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Marco Maglio
18 February 2016
Reading time: 4 min

Email marketing and privacy: turning points in consent and profiling

Our journey to discover the new General Regulation on the Protection of Personal Data continues with a focus on two email marketing pillars: consent and profiling.

After an overview of the reform and its first five substantial new points, we explain how the approach to these two fundamental activities has changed for those who manage data for commercial communication purposes: thanks to the new regulation, gaining consent and profiling make room for those who want to experiment and to seize attractive opportunities.


Those who do email marketing are used to considering the consent of recipients as valid if provided as an express declaration, through the use of the opt-in system, adopted in Italy in 1997.

The new European regulation is shifting its approach, becoming less formal and more substantial, with a clear trend in the direction of English-speaking countries.

But let’s let the European reform text do the talking. The following is from Recital 25 of the approved text:

Consent should be given by a clear affirmative action establishing a freely given, specific, informed and unambiguous indication of the data subject’s agreement to personal data relating to him or her being processed, such as by a written, including electronic, or oral statement. This could include ticking a box when visiting an Internet website, choosing technical settings for information society services or by any other statement or conduct which clearly indicates in this context the data subject’s acceptance of the proposed processing of their personal data. Silence, preticked boxes or inactivity should therefore not constitute consent. Consent should cover all processing activities carried out for the same purpose or purposes. When the processing has multiple purposes, consent should be granted for all of the processing purposes. If the data subject’s consent is to be given following an electronic request, the request must be clear, concise and not unnecessarily disruptive to the use of the service for which it is provided. 

In fact, within certain limits, room is made for forms of consent that result from conclusive action expressed through positive behaviors by the concerned party. A classic example of conclusive action which is valid as consent is the use of cookies: when you see the information banner on the homepage and then continue to browse, you are consenting to the use of cookies.

A turning point providing new scope as opposed to the rigid barriers of the opt-in system which still formally apply.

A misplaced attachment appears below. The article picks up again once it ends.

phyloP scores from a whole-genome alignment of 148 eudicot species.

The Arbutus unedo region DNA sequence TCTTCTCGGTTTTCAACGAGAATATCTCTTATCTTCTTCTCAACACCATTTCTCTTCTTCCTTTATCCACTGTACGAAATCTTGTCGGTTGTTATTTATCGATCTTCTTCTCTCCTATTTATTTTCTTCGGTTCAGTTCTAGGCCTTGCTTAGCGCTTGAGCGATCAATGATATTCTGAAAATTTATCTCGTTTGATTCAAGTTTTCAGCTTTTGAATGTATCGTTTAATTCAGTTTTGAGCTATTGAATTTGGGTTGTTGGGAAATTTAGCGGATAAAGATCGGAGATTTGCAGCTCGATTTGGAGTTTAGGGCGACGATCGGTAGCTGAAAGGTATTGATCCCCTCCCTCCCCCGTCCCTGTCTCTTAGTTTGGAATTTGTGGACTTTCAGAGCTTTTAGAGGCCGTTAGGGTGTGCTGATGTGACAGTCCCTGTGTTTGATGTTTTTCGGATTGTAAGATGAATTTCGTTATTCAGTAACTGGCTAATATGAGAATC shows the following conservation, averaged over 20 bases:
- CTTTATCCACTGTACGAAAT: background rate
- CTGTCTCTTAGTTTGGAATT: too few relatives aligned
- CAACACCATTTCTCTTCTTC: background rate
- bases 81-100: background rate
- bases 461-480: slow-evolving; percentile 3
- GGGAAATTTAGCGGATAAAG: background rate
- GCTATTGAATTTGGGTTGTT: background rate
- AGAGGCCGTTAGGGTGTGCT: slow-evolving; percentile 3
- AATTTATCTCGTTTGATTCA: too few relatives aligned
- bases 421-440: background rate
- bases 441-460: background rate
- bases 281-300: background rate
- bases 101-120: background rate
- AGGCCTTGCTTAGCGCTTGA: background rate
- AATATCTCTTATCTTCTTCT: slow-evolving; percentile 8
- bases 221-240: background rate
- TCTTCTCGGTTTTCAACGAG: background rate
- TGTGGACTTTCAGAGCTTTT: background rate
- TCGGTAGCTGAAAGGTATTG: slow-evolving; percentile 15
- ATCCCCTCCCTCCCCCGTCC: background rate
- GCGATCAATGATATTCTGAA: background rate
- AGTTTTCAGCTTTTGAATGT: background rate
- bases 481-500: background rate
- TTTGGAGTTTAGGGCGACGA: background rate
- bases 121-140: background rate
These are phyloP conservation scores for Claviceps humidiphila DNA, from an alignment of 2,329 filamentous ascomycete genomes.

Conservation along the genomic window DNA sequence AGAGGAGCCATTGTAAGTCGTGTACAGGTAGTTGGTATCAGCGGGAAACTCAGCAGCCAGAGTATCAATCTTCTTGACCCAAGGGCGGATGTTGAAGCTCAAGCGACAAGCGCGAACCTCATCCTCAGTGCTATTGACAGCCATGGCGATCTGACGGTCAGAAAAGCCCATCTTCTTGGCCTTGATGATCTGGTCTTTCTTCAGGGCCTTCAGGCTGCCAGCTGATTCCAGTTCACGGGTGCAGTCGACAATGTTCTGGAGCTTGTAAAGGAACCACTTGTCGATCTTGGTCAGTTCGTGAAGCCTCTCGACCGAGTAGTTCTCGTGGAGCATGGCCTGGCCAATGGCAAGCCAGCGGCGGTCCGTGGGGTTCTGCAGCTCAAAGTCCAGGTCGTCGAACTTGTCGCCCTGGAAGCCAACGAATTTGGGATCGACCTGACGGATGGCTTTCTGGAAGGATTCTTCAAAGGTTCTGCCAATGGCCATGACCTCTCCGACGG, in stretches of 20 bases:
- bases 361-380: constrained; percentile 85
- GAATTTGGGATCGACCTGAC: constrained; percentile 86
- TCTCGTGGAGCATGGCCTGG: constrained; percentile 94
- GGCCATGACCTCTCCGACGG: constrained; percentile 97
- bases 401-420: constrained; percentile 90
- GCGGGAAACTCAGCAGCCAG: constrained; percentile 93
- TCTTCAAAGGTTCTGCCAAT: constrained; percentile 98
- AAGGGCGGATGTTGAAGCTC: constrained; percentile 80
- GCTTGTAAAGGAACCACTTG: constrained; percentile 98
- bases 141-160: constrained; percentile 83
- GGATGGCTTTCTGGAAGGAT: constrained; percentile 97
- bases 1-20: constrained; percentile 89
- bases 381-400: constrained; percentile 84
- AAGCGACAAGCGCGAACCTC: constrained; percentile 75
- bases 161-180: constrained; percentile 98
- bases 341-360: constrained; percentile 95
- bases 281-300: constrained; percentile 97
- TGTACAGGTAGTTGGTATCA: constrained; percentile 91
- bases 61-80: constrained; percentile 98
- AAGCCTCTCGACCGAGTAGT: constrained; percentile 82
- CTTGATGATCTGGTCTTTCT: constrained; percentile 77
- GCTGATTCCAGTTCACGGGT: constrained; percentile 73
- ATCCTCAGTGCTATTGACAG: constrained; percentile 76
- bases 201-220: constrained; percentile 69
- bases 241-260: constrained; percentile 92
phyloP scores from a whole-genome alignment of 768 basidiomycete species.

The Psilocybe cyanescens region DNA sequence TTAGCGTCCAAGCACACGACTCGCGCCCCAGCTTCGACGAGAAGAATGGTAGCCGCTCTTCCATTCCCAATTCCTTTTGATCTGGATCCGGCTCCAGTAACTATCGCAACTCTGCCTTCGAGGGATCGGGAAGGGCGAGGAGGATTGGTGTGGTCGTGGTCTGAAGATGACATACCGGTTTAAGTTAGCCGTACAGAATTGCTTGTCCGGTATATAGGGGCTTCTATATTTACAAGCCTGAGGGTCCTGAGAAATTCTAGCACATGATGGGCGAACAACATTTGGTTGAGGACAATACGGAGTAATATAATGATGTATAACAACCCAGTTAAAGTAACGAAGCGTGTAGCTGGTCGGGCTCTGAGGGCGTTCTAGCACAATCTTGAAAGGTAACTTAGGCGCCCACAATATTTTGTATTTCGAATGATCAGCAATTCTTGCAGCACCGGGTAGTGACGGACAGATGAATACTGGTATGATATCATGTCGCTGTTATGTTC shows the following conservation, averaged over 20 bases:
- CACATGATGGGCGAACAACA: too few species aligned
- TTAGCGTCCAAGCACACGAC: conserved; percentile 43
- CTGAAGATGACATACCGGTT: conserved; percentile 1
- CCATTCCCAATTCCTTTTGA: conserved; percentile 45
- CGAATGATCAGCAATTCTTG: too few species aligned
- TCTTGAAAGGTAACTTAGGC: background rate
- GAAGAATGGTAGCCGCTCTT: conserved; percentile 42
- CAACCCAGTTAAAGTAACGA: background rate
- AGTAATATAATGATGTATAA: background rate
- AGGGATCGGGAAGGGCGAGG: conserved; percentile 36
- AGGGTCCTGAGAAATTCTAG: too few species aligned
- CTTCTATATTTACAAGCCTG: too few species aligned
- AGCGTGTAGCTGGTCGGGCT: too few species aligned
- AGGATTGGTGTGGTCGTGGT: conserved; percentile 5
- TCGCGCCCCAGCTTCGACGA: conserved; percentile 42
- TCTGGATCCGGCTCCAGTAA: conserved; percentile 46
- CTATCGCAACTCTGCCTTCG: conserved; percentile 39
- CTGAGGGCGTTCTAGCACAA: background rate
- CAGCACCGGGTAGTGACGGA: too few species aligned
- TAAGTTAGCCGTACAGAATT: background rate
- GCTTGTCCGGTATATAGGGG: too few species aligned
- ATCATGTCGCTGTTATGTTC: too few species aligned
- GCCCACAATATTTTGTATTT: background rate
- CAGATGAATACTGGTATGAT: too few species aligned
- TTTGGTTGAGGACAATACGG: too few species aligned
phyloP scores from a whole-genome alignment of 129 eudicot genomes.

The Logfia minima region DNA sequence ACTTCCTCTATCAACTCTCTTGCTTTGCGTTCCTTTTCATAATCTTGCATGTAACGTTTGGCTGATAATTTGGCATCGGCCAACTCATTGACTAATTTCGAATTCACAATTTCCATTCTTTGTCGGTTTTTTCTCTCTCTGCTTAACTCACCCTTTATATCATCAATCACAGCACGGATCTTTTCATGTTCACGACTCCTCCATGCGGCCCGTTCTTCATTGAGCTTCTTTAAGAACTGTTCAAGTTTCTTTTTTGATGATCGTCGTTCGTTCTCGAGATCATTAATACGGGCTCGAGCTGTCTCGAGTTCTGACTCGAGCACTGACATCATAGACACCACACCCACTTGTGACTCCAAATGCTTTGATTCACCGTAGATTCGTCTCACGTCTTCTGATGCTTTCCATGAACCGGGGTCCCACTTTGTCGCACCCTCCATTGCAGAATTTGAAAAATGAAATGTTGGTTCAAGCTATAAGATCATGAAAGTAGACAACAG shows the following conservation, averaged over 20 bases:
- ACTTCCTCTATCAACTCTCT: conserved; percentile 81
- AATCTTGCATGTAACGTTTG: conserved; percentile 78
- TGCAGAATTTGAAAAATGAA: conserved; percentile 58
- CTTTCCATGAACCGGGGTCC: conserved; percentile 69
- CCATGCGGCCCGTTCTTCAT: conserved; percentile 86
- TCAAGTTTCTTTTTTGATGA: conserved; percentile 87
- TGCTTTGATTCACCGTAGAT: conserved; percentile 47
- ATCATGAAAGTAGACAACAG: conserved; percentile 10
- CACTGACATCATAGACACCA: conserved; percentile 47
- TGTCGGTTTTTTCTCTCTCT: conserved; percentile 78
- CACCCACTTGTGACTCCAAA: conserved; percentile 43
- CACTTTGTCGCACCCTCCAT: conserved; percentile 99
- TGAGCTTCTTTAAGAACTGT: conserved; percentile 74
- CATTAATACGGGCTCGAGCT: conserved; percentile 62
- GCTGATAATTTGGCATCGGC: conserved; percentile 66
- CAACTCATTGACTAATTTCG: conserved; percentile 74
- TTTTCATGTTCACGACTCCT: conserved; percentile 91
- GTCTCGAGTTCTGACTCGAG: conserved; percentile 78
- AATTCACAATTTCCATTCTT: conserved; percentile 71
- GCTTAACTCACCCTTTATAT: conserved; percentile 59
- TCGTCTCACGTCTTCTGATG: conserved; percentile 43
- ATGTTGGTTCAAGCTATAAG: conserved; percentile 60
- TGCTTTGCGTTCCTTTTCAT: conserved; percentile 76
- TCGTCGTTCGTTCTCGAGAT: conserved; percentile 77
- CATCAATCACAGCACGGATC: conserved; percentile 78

If we reconsider the definition of consent provided by the Regulation – the data subject’s consent’ means any freely given, specific, informed and unambiguous indication of his or her wishes by which the data subject, either by a statement or by a clear affirmative action, signifies agreement to personal data relating to them being processed –we see how reference to the explicit nature of the consent has disappeared, which, under certain conditions, can be inferred based on active conduct by the concerned party.

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New profiling criteria

As for profiling, which for many consists of simply analyzing and segmenting the database, the regulation gives very precise answers: the reform clarifies that profiling consists of a data analysis followed by an automated process that does not require human intervention.

Therefore, the regulation states that what does not fall within the definition of profiling are cases where data in a database is analyzed by IT tools and its processing is subject to prior assessment by a data controller, with the aim of adapting and verifying the data before it is used. As a result, specific consent is not required to perform the activity in these cases.

Upcoming points of focus: from the Data Privacy Officer to the right to portability

Only one thing is missing to round up the first cycle of contributions on the new regulation: with the next blog post we will lead you to discover the latest five items, from the introduction of the Data Privacy Officer to the new rights of the data subject.

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Marco Maglio

Lawyer, founder of Lucerna Iuris, an international Legal Network made up of law firms specializing in marketing and communication law. I chair the direct marketing and e-commerce Self-regulation Jury and the Italian Privacy Observatory. I participate in the activities of the main Working Groups made up of International Experts on Data Protection and Marketing Law and am a Member of the Legal Affairs & Ethics Committee di FEDMA (Federation of European Direct Marketing) representing Italy. I am Member of the International Privacy Professionals Association and a Senior Certified Privacy Auditor.

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